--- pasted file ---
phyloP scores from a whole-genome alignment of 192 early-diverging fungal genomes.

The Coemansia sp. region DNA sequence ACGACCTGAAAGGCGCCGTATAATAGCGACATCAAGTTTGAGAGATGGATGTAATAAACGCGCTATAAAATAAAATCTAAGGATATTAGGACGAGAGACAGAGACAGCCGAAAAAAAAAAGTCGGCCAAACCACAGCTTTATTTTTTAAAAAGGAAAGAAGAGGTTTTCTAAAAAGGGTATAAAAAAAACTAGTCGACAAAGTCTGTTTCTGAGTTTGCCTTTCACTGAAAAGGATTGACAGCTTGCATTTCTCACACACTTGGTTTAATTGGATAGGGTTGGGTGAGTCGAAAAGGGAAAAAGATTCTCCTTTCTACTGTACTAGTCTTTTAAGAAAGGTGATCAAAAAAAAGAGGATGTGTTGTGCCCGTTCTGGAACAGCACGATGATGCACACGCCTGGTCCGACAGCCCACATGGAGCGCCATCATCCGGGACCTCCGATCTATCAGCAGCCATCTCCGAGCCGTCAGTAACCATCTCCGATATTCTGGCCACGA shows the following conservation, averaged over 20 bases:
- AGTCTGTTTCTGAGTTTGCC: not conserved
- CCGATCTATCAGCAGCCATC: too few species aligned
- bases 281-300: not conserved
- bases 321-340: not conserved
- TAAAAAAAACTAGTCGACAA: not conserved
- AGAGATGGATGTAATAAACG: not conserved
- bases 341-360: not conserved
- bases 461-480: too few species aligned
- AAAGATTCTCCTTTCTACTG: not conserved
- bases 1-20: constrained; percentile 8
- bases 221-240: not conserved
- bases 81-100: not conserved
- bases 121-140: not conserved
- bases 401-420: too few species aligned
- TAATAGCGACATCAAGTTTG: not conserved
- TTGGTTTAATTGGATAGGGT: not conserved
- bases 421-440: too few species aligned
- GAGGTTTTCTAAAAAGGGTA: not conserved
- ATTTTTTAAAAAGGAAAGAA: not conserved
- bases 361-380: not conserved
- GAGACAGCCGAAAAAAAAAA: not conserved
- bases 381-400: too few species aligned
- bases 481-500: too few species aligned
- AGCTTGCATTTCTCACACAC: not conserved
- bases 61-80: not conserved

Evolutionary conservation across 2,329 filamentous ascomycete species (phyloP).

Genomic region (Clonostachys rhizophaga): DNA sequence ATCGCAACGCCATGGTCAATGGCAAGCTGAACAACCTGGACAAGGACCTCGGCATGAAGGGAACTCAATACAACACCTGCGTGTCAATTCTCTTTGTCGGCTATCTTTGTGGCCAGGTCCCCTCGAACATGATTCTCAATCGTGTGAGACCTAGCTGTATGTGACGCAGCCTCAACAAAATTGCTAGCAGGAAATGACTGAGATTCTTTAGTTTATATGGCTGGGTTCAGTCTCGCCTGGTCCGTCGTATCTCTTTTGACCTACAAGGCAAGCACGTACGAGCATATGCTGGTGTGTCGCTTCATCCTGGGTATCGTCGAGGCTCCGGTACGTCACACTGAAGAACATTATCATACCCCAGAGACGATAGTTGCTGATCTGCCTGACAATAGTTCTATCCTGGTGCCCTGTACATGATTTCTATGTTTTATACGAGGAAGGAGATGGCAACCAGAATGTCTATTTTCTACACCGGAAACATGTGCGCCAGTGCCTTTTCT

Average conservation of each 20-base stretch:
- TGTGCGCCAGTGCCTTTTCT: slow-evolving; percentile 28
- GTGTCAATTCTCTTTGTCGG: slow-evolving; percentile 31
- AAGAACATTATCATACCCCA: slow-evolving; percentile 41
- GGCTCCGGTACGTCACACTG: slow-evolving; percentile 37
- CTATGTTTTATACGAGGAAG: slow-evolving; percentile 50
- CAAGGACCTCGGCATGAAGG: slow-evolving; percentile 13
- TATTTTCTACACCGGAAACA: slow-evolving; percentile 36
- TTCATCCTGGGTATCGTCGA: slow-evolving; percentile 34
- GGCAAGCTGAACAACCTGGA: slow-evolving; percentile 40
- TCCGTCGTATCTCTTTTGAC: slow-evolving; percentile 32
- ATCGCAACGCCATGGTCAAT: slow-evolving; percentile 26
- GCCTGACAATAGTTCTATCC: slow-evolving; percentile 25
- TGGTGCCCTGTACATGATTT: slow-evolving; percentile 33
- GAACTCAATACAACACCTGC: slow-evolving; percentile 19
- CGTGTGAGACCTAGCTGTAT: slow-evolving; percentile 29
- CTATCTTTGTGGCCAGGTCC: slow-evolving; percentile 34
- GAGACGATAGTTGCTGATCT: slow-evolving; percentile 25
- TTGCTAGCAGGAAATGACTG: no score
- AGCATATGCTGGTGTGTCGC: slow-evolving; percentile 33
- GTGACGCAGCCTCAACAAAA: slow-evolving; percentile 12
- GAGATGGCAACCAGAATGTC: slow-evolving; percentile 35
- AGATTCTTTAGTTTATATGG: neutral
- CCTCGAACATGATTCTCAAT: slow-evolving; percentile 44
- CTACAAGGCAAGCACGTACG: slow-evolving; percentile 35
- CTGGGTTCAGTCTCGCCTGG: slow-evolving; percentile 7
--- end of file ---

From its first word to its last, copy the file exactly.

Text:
phyloP scores from a whole-genome alignment of 192 early-diverging fungal genomes.

The Coemansia sp. region DNA sequence ACGACCTGAAAGGCGCCGTATAATAGCGACATCAAGTTTGAGAGATGGATGTAATAAACGCGCTATAAAATAAAATCTAAGGATATTAGGACGAGAGACAGAGACAGCCGAAAAAAAAAAGTCGGCCAAACCACAGCTTTATTTTTTAAAAAGGAAAGAAGAGGTTTTCTAAAAAGGGTATAAAAAAAACTAGTCGACAAAGTCTGTTTCTGAGTTTGCCTTTCACTGAAAAGGATTGACAGCTTGCATTTCTCACACACTTGGTTTAATTGGATAGGGTTGGGTGAGTCGAAAAGGGAAAAAGATTCTCCTTTCTACTGTACTAGTCTTTTAAGAAAGGTGATCAAAAAAAAGAGGATGTGTTGTGCCCGTTCTGGAACAGCACGATGATGCACACGCCTGGTCCGACAGCCCACATGGAGCGCCATCATCCGGGACCTCCGATCTATCAGCAGCCATCTCCGAGCCGTCAGTAACCATCTCCGATATTCTGGCCACGA shows the following conservation, averaged over 20 bases:
- AGTCTGTTTCTGAGTTTGCC: not conserved
- CCGATCTATCAGCAGCCATC: too few species aligned
- bases 281-300: not conserved
- bases 321-340: not conserved
- TAAAAAAAACTAGTCGACAA: not conserved
- AGAGATGGATGTAATAAACG: not conserved
- bases 341-360: not conserved
- bases 461-480: too few species aligned
- AAAGATTCTCCTTTCTACTG: not conserved
- bases 1-20: constrained; percentile 8
- bases 221-240: not conserved
- bases 81-100: not conserved
- bases 121-140: not conserved
- bases 401-420: too few species aligned
- TAATAGCGACATCAAGTTTG: not conserved
- TTGGTTTAATTGGATAGGGT: not conserved
- bases 421-440: too few species aligned
- GAGGTTTTCTAAAAAGGGTA: not conserved
- ATTTTTTAAAAAGGAAAGAA: not conserved
- bases 361-380: not conserved
- GAGACAGCCGAAAAAAAAAA: not conserved
- bases 381-400: too few species aligned
- bases 481-500: too few species aligned
- AGCTTGCATTTCTCACACAC: not conserved
- bases 61-80: not conserved

Evolutionary conservation across 2,329 filamentous ascomycete species (phyloP).

Genomic region (Clonostachys rhizophaga): DNA sequence ATCGCAACGCCATGGTCAATGGCAAGCTGAACAACCTGGACAAGGACCTCGGCATGAAGGGAACTCAATACAACACCTGCGTGTCAATTCTCTTTGTCGGCTATCTTTGTGGCCAGGTCCCCTCGAACATGATTCTCAATCGTGTGAGACCTAGCTGTATGTGACGCAGCCTCAACAAAATTGCTAGCAGGAAATGACTGAGATTCTTTAGTTTATATGGCTGGGTTCAGTCTCGCCTGGTCCGTCGTATCTCTTTTGACCTACAAGGCAAGCACGTACGAGCATATGCTGGTGTGTCGCTTCATCCTGGGTATCGTCGAGGCTCCGGTACGTCACACTGAAGAACATTATCATACCCCAGAGACGATAGTTGCTGATCTGCCTGACAATAGTTCTATCCTGGTGCCCTGTACATGATTTCTATGTTTTATACGAGGAAGGAGATGGCAACCAGAATGTCTATTTTCTACACCGGAAACATGTGCGCCAGTGCCTTTTCT

Average conservation of each 20-base stretch:
- TGTGCGCCAGTGCCTTTTCT: slow-evolving; percentile 28
- GTGTCAATTCTCTTTGTCGG: slow-evolving; percentile 31
- AAGAACATTATCATACCCCA: slow-evolving; percentile 41
- GGCTCCGGTACGTCACACTG: slow-evolving; percentile 37
- CTATGTTTTATACGAGGAAG: slow-evolving; percentile 50
- CAAGGACCTCGGCATGAAGG: slow-evolving; percentile 13
- TATTTTCTACACCGGAAACA: slow-evolving; percentile 36
- TTCATCCTGGGTATCGTCGA: slow-evolving; percentile 34
- GGCAAGCTGAACAACCTGGA: slow-evolving; percentile 40
- TCCGTCGTATCTCTTTTGAC: slow-evolving; percentile 32
- ATCGCAACGCCATGGTCAAT: slow-evolving; percentile 26
- GCCTGACAATAGTTCTATCC: slow-evolving; percentile 25
- TGGTGCCCTGTACATGATTT: slow-evolving; percentile 33
- GAACTCAATACAACACCTGC: slow-evolving; percentile 19
- CGTGTGAGACCTAGCTGTAT: slow-evolving; percentile 29
- CTATCTTTGTGGCCAGGTCC: slow-evolving; percentile 34
- GAGACGATAGTTGCTGATCT: slow-evolving; percentile 25
- TTGCTAGCAGGAAATGACTG: no score
- AGCATATGCTGGTGTGTCGC: slow-evolving; percentile 33
- GTGACGCAGCCTCAACAAAA: slow-evolving; percentile 12
- GAGATGGCAACCAGAATGTC: slow-evolving; percentile 35
- AGATTCTTTAGTTTATATGG: neutral
- CCTCGAACATGATTCTCAAT: slow-evolving; percentile 44
- CTACAAGGCAAGCACGTACG: slow-evolving; percentile 35
- CTGGGTTCAGTCTCGCCTGG: slow-evolving; percentile 7